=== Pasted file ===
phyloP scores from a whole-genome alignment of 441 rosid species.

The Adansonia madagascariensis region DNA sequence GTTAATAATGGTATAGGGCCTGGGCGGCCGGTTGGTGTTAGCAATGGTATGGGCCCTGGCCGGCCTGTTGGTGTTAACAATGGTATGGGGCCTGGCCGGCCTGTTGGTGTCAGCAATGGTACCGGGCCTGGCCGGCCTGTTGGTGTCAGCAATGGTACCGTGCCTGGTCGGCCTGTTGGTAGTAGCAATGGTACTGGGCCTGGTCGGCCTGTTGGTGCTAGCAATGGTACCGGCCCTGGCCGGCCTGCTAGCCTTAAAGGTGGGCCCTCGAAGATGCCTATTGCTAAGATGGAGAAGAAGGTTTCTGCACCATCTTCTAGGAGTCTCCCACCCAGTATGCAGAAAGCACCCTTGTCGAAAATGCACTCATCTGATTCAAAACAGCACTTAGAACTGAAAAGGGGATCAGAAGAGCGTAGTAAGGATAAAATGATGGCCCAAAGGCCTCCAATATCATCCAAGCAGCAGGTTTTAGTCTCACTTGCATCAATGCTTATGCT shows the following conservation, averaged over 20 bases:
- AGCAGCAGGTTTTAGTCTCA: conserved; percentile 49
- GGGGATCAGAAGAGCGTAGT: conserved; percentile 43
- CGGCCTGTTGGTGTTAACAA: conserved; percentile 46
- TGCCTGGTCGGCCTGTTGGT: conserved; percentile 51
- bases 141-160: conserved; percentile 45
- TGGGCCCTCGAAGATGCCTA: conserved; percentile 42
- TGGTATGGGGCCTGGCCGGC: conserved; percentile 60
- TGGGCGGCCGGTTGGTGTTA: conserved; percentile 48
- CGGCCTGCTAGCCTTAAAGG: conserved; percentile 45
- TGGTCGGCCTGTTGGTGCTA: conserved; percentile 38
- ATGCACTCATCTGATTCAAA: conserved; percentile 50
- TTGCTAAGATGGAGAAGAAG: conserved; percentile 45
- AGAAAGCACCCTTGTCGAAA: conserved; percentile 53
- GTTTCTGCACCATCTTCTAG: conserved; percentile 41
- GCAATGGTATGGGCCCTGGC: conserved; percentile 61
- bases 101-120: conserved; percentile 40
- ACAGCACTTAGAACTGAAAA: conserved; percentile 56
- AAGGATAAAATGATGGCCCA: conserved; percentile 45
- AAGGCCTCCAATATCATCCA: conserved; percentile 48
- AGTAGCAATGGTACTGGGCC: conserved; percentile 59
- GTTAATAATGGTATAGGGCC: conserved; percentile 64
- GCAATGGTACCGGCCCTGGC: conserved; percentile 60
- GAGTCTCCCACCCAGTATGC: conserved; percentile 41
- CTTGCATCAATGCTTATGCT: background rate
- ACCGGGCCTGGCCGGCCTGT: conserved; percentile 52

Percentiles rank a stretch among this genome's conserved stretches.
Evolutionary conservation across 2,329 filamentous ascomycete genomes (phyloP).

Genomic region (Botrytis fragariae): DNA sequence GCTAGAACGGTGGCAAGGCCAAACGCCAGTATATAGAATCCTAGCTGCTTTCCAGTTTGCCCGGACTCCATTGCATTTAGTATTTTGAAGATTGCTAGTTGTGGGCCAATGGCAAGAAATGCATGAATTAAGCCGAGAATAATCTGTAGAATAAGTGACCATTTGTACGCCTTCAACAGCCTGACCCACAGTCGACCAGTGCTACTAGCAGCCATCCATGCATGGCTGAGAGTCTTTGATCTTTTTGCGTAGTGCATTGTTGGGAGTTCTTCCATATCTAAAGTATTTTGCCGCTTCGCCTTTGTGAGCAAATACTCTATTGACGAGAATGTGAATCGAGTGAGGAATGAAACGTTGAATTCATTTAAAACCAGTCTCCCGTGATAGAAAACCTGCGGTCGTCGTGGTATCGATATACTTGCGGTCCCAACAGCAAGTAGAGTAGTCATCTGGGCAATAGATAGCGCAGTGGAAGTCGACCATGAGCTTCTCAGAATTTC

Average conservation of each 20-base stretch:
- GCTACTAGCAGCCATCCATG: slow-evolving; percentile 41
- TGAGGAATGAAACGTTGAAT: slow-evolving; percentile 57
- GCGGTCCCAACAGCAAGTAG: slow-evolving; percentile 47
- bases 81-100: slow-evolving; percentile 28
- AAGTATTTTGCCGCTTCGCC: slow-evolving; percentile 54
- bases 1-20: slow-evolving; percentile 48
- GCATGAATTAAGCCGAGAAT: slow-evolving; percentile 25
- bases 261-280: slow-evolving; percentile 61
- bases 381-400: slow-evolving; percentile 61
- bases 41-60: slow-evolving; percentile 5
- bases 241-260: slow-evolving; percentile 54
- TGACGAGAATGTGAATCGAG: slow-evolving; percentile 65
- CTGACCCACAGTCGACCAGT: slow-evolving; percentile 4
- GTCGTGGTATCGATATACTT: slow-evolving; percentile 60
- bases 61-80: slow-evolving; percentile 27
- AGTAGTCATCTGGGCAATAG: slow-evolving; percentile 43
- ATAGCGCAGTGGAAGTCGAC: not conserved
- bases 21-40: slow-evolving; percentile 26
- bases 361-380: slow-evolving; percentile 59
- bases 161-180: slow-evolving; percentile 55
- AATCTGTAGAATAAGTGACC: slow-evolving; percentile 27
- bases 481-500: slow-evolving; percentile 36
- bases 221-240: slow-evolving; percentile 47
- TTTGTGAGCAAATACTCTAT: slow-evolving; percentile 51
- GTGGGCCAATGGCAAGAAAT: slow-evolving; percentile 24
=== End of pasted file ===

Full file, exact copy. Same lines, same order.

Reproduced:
phyloP scores from a whole-genome alignment of 441 rosid species.

The Adansonia madagascariensis region DNA sequence GTTAATAATGGTATAGGGCCTGGGCGGCCGGTTGGTGTTAGCAATGGTATGGGCCCTGGCCGGCCTGTTGGTGTTAACAATGGTATGGGGCCTGGCCGGCCTGTTGGTGTCAGCAATGGTACCGGGCCTGGCCGGCCTGTTGGTGTCAGCAATGGTACCGTGCCTGGTCGGCCTGTTGGTAGTAGCAATGGTACTGGGCCTGGTCGGCCTGTTGGTGCTAGCAATGGTACCGGCCCTGGCCGGCCTGCTAGCCTTAAAGGTGGGCCCTCGAAGATGCCTATTGCTAAGATGGAGAAGAAGGTTTCTGCACCATCTTCTAGGAGTCTCCCACCCAGTATGCAGAAAGCACCCTTGTCGAAAATGCACTCATCTGATTCAAAACAGCACTTAGAACTGAAAAGGGGATCAGAAGAGCGTAGTAAGGATAAAATGATGGCCCAAAGGCCTCCAATATCATCCAAGCAGCAGGTTTTAGTCTCACTTGCATCAATGCTTATGCT shows the following conservation, averaged over 20 bases:
- AGCAGCAGGTTTTAGTCTCA: conserved; percentile 49
- GGGGATCAGAAGAGCGTAGT: conserved; percentile 43
- CGGCCTGTTGGTGTTAACAA: conserved; percentile 46
- TGCCTGGTCGGCCTGTTGGT: conserved; percentile 51
- bases 141-160: conserved; percentile 45
- TGGGCCCTCGAAGATGCCTA: conserved; percentile 42
- TGGTATGGGGCCTGGCCGGC: conserved; percentile 60
- TGGGCGGCCGGTTGGTGTTA: conserved; percentile 48
- CGGCCTGCTAGCCTTAAAGG: conserved; percentile 45
- TGGTCGGCCTGTTGGTGCTA: conserved; percentile 38
- ATGCACTCATCTGATTCAAA: conserved; percentile 50
- TTGCTAAGATGGAGAAGAAG: conserved; percentile 45
- AGAAAGCACCCTTGTCGAAA: conserved; percentile 53
- GTTTCTGCACCATCTTCTAG: conserved; percentile 41
- GCAATGGTATGGGCCCTGGC: conserved; percentile 61
- bases 101-120: conserved; percentile 40
- ACAGCACTTAGAACTGAAAA: conserved; percentile 56
- AAGGATAAAATGATGGCCCA: conserved; percentile 45
- AAGGCCTCCAATATCATCCA: conserved; percentile 48
- AGTAGCAATGGTACTGGGCC: conserved; percentile 59
- GTTAATAATGGTATAGGGCC: conserved; percentile 64
- GCAATGGTACCGGCCCTGGC: conserved; percentile 60
- GAGTCTCCCACCCAGTATGC: conserved; percentile 41
- CTTGCATCAATGCTTATGCT: background rate
- ACCGGGCCTGGCCGGCCTGT: conserved; percentile 52

Percentiles rank a stretch among this genome's conserved stretches.
Evolutionary conservation across 2,329 filamentous ascomycete genomes (phyloP).

Genomic region (Botrytis fragariae): DNA sequence GCTAGAACGGTGGCAAGGCCAAACGCCAGTATATAGAATCCTAGCTGCTTTCCAGTTTGCCCGGACTCCATTGCATTTAGTATTTTGAAGATTGCTAGTTGTGGGCCAATGGCAAGAAATGCATGAATTAAGCCGAGAATAATCTGTAGAATAAGTGACCATTTGTACGCCTTCAACAGCCTGACCCACAGTCGACCAGTGCTACTAGCAGCCATCCATGCATGGCTGAGAGTCTTTGATCTTTTTGCGTAGTGCATTGTTGGGAGTTCTTCCATATCTAAAGTATTTTGCCGCTTCGCCTTTGTGAGCAAATACTCTATTGACGAGAATGTGAATCGAGTGAGGAATGAAACGTTGAATTCATTTAAAACCAGTCTCCCGTGATAGAAAACCTGCGGTCGTCGTGGTATCGATATACTTGCGGTCCCAACAGCAAGTAGAGTAGTCATCTGGGCAATAGATAGCGCAGTGGAAGTCGACCATGAGCTTCTCAGAATTTC

Average conservation of each 20-base stretch:
- GCTACTAGCAGCCATCCATG: slow-evolving; percentile 41
- TGAGGAATGAAACGTTGAAT: slow-evolving; percentile 57
- GCGGTCCCAACAGCAAGTAG: slow-evolving; percentile 47
- bases 81-100: slow-evolving; percentile 28
- AAGTATTTTGCCGCTTCGCC: slow-evolving; percentile 54
- bases 1-20: slow-evolving; percentile 48
- GCATGAATTAAGCCGAGAAT: slow-evolving; percentile 25
- bases 261-280: slow-evolving; percentile 61
- bases 381-400: slow-evolving; percentile 61
- bases 41-60: slow-evolving; percentile 5
- bases 241-260: slow-evolving; percentile 54
- TGACGAGAATGTGAATCGAG: slow-evolving; percentile 65
- CTGACCCACAGTCGACCAGT: slow-evolving; percentile 4
- GTCGTGGTATCGATATACTT: slow-evolving; percentile 60
- bases 61-80: slow-evolving; percentile 27
- AGTAGTCATCTGGGCAATAG: slow-evolving; percentile 43
- ATAGCGCAGTGGAAGTCGAC: not conserved
- bases 21-40: slow-evolving; percentile 26
- bases 361-380: slow-evolving; percentile 59
- bases 161-180: slow-evolving; percentile 55
- AATCTGTAGAATAAGTGACC: slow-evolving; percentile 27
- bases 481-500: slow-evolving; percentile 36
- bases 221-240: slow-evolving; percentile 47
- TTTGTGAGCAAATACTCTAT: slow-evolving; percentile 51
- GTGGGCCAATGGCAAGAAAT: slow-evolving; percentile 24